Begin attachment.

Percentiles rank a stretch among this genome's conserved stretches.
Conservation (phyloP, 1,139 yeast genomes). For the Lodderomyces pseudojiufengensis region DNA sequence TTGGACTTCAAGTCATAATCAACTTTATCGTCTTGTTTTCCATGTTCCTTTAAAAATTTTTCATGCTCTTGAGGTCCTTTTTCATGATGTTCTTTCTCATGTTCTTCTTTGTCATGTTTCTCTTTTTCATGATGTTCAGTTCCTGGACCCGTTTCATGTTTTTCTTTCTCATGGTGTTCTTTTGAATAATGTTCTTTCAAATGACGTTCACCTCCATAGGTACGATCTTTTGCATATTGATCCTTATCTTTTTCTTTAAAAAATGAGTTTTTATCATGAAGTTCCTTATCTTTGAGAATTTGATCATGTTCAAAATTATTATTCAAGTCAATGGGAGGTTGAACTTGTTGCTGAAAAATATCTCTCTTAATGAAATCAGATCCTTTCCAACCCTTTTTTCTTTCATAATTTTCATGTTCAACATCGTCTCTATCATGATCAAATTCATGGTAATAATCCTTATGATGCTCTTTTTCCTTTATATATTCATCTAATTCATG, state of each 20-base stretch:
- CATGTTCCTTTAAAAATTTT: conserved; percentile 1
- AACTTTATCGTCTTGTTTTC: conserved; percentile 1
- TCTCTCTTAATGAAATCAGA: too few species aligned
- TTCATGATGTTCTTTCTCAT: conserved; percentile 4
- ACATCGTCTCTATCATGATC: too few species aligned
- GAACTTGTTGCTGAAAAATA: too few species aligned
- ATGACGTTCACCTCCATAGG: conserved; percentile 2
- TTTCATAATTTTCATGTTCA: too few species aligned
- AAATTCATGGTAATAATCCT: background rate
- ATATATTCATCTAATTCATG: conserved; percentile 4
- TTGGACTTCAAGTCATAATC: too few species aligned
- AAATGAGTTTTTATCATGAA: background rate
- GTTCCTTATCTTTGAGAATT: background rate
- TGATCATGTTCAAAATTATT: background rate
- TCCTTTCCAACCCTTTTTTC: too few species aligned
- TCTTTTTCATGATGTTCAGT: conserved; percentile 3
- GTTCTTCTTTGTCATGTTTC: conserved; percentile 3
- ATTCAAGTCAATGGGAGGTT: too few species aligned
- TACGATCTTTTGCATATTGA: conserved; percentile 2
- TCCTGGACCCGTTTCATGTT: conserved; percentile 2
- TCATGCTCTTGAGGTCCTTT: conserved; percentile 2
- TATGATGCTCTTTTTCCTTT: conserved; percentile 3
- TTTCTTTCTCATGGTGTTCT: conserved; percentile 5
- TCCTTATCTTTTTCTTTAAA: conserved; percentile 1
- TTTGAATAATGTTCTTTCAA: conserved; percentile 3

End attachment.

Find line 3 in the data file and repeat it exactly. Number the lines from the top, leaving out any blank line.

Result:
- CATGTTCCTTTAAAAATTTT: conserved; percentile 1